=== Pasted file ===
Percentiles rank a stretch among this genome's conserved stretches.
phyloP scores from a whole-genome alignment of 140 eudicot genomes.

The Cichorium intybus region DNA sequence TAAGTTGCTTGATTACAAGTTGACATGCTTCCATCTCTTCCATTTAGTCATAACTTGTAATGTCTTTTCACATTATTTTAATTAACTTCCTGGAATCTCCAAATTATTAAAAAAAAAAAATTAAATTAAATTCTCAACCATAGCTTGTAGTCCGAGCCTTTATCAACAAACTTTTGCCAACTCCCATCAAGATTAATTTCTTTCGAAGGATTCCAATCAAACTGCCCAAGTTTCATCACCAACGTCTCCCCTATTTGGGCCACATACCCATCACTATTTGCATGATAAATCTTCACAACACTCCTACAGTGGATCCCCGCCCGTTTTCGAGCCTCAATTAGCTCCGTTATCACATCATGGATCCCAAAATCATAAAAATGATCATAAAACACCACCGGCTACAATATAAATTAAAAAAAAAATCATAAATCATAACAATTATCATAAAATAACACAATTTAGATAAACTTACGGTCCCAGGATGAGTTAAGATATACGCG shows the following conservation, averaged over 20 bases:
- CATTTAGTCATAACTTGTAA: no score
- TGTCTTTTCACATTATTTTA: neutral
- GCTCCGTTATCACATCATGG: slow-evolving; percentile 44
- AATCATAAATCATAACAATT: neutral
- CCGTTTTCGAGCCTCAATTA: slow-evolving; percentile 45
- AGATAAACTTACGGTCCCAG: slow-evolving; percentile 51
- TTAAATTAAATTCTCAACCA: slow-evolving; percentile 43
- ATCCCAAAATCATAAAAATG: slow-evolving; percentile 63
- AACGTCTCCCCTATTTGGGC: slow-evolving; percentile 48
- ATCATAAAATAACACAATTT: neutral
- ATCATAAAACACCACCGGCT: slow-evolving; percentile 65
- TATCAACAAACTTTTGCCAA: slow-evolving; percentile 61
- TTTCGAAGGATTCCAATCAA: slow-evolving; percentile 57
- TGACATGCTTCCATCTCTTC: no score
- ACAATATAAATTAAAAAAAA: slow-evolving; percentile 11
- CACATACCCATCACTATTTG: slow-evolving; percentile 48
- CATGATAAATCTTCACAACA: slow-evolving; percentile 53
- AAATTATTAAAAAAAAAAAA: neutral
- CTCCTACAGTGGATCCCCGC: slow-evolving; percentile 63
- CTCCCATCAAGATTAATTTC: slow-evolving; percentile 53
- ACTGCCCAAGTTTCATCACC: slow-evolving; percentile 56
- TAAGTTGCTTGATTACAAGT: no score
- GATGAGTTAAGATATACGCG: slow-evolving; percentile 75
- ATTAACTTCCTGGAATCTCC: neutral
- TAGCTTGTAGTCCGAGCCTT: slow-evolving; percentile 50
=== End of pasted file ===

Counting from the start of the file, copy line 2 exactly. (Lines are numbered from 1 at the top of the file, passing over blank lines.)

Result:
phyloP scores from a whole-genome alignment of 140 eudicot genomes.